Published online by Cambridge University Press: 14 July 2017
During the late sixteenth and seventeenth centuries, English men and women replaced their existing oral and object-based arithmetical practices with literate practices based on Arabic numerals. While the adoption of Arabic numerals was incentivized by continental commercial developments, this article argues that England's increasing literacy rates and the development of vernacular arithmetic textbooks enabled changing arithmetical practices. By exploring the qualities of printed books, analyzing marginalia in arithmetic textbooks, and examining changing educational advertisements and curricula over time, we can demonstrate the importance of literacy and literature to early modern arithmetical education.
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14 High-profile examples of the survival of other symbolic systems include the use of tallies in the British exchequer until the beginning of the nineteenth century as well as the continuing use of Roman numerals in regnal titles and to paginate the prefaces of printed books.
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36 Harkness, Jewel House, 104–5; Meskins, “Mathematics Education,” 152; Simon Schaffer, “Science,” in Raymond, ed., Oxford History, 1:398–416, at 399.
37 Worsop, Edward, A Discouerie of sundrie errours and faults daily committed by Lande-Meaters, ignorant of Arithmetike and Geometrie (London, 1582), A2vGoogle Scholar. While Keith Thomas's reference to this passage carries with it a strong implication that arithmetic is too difficult to learn, the context of the full list makes it clear that Worsop is referring to Recorde's far less heralded geometry textbook, The Pathway to Knowledge. Thomas, “Numeracy,” 118.
38 Schaffer, “Science,” 399–400.
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43 For further analysis of the influences, structures, and authorships of these early arithmetic textbooks, see Williams, “Earliest English Printed,” 164–84.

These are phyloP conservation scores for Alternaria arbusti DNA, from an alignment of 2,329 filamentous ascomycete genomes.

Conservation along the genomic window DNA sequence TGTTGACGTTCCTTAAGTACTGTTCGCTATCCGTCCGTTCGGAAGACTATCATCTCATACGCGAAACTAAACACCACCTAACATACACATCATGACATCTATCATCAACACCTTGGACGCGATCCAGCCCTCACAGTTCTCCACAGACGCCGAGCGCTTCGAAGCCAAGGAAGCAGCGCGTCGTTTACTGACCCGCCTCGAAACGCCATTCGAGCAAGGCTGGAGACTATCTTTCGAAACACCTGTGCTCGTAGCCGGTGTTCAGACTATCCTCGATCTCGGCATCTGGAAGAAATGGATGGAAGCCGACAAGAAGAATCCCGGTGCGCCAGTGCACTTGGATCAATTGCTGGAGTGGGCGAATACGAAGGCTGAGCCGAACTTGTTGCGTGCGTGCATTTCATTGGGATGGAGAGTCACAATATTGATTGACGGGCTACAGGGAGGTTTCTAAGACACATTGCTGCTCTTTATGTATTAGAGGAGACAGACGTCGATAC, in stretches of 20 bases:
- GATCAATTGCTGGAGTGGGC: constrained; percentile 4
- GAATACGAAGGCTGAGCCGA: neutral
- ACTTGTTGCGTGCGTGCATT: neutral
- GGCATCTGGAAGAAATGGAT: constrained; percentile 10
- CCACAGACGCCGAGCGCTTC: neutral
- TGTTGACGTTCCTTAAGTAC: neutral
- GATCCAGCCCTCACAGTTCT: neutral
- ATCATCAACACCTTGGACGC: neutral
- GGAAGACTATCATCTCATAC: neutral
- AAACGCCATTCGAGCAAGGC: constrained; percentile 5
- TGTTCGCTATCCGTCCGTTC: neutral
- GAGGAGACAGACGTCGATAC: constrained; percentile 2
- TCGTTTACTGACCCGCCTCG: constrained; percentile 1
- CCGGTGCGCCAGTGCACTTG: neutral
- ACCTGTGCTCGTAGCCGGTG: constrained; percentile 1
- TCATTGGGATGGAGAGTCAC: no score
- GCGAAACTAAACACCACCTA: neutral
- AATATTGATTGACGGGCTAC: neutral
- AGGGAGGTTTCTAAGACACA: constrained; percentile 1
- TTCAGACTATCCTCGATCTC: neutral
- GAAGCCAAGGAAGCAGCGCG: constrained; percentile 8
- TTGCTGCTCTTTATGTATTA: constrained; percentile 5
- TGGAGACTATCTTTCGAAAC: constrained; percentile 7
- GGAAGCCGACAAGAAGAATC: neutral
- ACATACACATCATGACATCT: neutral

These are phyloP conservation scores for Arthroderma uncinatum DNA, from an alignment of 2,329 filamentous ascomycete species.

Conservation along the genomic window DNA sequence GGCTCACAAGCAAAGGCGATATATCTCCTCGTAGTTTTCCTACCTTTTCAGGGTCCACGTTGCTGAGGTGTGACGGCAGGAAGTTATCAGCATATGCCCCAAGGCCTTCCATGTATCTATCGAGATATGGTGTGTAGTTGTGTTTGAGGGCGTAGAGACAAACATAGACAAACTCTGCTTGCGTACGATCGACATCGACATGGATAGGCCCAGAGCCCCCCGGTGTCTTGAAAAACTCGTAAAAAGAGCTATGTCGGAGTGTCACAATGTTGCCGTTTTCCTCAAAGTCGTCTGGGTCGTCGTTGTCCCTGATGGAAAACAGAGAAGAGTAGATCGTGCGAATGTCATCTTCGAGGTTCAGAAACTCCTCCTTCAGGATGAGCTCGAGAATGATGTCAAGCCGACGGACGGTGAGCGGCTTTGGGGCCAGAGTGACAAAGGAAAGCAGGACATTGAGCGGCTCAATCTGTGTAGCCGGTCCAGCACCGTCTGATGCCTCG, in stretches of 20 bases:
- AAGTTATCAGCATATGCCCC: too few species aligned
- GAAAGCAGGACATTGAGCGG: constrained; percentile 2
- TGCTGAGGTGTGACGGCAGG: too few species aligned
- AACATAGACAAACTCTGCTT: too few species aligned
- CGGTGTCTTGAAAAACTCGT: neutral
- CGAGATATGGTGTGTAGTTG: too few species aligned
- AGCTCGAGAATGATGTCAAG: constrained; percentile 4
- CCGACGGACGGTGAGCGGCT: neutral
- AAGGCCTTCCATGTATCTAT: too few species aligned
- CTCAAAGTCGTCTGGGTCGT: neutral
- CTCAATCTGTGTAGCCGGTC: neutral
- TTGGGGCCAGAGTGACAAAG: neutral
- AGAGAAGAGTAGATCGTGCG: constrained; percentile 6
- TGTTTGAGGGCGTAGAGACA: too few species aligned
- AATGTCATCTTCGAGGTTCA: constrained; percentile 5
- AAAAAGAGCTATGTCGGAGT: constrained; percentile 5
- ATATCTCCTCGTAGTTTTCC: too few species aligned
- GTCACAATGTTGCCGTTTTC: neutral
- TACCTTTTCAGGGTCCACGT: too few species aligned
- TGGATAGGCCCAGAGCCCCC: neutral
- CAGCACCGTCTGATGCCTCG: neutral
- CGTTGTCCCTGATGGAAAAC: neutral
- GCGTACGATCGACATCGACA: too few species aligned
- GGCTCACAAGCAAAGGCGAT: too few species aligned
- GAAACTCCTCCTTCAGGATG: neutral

44 These new arithmetics included bestsellers by James Hodder, Edmund Wingate, and especially Edward Cocker.
45 Didactic books, in general, often had long “afterlives” in the early modern period. Natasha Glaisyer, “Popular Didactic Literature,” in Raymond, ed., Oxford History, 1:510–19, at 514.
46 21793, fol. 2v, Huntington Library, San Marino (hereafter HEH).
47 Harkness, Jewel House, 118.
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51 Recorde, Robert, The Ground of Artes Teachyng the Worke and Practise of Arithmetike (London, 1543), 8r–vGoogle Scholar. The work was officially dedicated to a landowner and royal official named Richard Whalley, who had at least five children of an age to be learning arithmetic at that time. Alan Bryson, “Whalley, Richard (1498/9–1583), administrator,” ODNB, http://www.oxforddnb.com/view/article/29161.
54 Mellis's accounting textbook was also a newly revised edition of an earlier book, Profitable Treatyce by Hugh Oldcastle, but in this case the original is no longer extant. Yamey, Edey, and Thomason, eds., Accounting, 155–59; Oldcastle, Hugh, A Briefe Instruction and maner how to keepe bookes of Accompts after the order of Debitor and Creditor, & as well for proper Accompts particle, &c., ed. Mellis, John (London, 1588)Google Scholar.
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63 646/A, Wellcome Library, London; 8506.aa.34, BL; M.6.58, CUL; and C.115.n.43, fol. A2r, BL.
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76 For more on the breakdown of textbooks by libraries and first author, see the appendix.
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79 BL Add. MSS. 4239, fol. 18r. The inclusion of Hill in this list is curious, as the ESTC only records one edition of his arithmetic textbook, as opposed to Recorde and Baker's frequently reprinted textbooks. It is possible that other editions have been lost to the historical record or that Martindale had personal experience with Hill's arithmetic that made him highly value the book despite its failure to be reprinted. Hylles, Thomas, The arte of vulgar arithmeticke (London, 1600)Google Scholar.
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120 Although the grammar school was teaching Arabic numerals and ciphering as early as 1597, the school's various accountants used Roman numerals to record monetary entries and sums until 1669/70. Stocks, George Alfred, ed., The Records of Blackburn Grammar School, Remains, Historical and Literary, connected with the Palatine Counties of Lancashire and Chester, n.s., 66 (Manchester, 1909), 1:73Google Scholar.
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125 Ruth Wallis, “Hodder, James (fl. 1659–1673), arithmetician,” ODNB, http://www.oxforddnb.com/view/article/13416.
126 Ruth Wallis, “Cocker, Edward (1631/2–1676), calligrapher and arithmetician,” ODNB, http://www.oxforddnb.com/view/article/5779.
128 Lilly, Merlini Anglici Ephemeris, F8v.
129 Sarah Powell and Paul Dingman, “Arithmetic Is the Art of Computation,” http://collation.folger.edu/2015/09/arithmetic-is-the-art-of-computation.
130 Green, Humanism, 310.
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135 Willis and Merson, Calendar, 86.